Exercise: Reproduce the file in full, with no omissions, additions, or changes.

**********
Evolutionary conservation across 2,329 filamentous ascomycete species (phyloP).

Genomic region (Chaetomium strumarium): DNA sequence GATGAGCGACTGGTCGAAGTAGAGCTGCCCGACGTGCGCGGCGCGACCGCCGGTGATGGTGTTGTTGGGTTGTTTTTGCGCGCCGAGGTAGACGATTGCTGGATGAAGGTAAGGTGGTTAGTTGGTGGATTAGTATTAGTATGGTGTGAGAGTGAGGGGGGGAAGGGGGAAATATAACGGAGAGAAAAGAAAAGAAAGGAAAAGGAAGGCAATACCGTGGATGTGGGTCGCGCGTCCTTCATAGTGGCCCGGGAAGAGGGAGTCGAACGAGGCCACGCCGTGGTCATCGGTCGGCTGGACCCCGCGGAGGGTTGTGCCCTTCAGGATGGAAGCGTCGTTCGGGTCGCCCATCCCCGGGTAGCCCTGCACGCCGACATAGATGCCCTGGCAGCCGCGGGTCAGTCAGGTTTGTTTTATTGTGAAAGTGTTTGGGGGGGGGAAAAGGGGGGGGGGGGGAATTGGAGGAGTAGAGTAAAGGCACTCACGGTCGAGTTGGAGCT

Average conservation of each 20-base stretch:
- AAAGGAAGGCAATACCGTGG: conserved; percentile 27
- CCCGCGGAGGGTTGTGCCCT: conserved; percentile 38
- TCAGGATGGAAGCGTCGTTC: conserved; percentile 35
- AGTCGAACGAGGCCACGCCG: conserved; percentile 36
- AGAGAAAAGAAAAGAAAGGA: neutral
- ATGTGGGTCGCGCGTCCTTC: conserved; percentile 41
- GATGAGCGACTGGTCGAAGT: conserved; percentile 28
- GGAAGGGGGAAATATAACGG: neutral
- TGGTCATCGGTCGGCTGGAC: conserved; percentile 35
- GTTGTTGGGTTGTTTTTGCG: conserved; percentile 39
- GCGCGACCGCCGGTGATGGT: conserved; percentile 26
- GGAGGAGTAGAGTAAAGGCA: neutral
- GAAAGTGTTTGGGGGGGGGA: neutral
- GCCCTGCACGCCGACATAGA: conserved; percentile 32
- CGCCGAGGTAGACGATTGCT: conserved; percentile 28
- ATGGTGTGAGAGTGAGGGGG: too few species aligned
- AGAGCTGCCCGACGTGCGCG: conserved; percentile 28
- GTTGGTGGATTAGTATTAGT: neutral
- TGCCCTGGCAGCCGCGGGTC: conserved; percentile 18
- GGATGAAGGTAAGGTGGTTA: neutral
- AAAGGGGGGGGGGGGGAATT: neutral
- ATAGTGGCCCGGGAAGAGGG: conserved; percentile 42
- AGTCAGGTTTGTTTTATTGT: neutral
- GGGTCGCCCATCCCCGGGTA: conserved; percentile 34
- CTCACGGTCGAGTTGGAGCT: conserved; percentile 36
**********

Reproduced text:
Evolutionary conservation across 2,329 filamentous ascomycete species (phyloP).

Genomic region (Chaetomium strumarium): DNA sequence GATGAGCGACTGGTCGAAGTAGAGCTGCCCGACGTGCGCGGCGCGACCGCCGGTGATGGTGTTGTTGGGTTGTTTTTGCGCGCCGAGGTAGACGATTGCTGGATGAAGGTAAGGTGGTTAGTTGGTGGATTAGTATTAGTATGGTGTGAGAGTGAGGGGGGGAAGGGGGAAATATAACGGAGAGAAAAGAAAAGAAAGGAAAAGGAAGGCAATACCGTGGATGTGGGTCGCGCGTCCTTCATAGTGGCCCGGGAAGAGGGAGTCGAACGAGGCCACGCCGTGGTCATCGGTCGGCTGGACCCCGCGGAGGGTTGTGCCCTTCAGGATGGAAGCGTCGTTCGGGTCGCCCATCCCCGGGTAGCCCTGCACGCCGACATAGATGCCCTGGCAGCCGCGGGTCAGTCAGGTTTGTTTTATTGTGAAAGTGTTTGGGGGGGGGAAAAGGGGGGGGGGGGGAATTGGAGGAGTAGAGTAAAGGCACTCACGGTCGAGTTGGAGCT

Average conservation of each 20-base stretch:
- AAAGGAAGGCAATACCGTGG: conserved; percentile 27
- CCCGCGGAGGGTTGTGCCCT: conserved; percentile 38
- TCAGGATGGAAGCGTCGTTC: conserved; percentile 35
- AGTCGAACGAGGCCACGCCG: conserved; percentile 36
- AGAGAAAAGAAAAGAAAGGA: neutral
- ATGTGGGTCGCGCGTCCTTC: conserved; percentile 41
- GATGAGCGACTGGTCGAAGT: conserved; percentile 28
- GGAAGGGGGAAATATAACGG: neutral
- TGGTCATCGGTCGGCTGGAC: conserved; percentile 35
- GTTGTTGGGTTGTTTTTGCG: conserved; percentile 39
- GCGCGACCGCCGGTGATGGT: conserved; percentile 26
- GGAGGAGTAGAGTAAAGGCA: neutral
- GAAAGTGTTTGGGGGGGGGA: neutral
- GCCCTGCACGCCGACATAGA: conserved; percentile 32
- CGCCGAGGTAGACGATTGCT: conserved; percentile 28
- ATGGTGTGAGAGTGAGGGGG: too few species aligned
- AGAGCTGCCCGACGTGCGCG: conserved; percentile 28
- GTTGGTGGATTAGTATTAGT: neutral
- TGCCCTGGCAGCCGCGGGTC: conserved; percentile 18
- GGATGAAGGTAAGGTGGTTA: neutral
- AAAGGGGGGGGGGGGGAATT: neutral
- ATAGTGGCCCGGGAAGAGGG: conserved; percentile 42
- AGTCAGGTTTGTTTTATTGT: neutral
- GGGTCGCCCATCCCCGGGTA: conserved; percentile 34
- CTCACGGTCGAGTTGGAGCT: conserved; percentile 36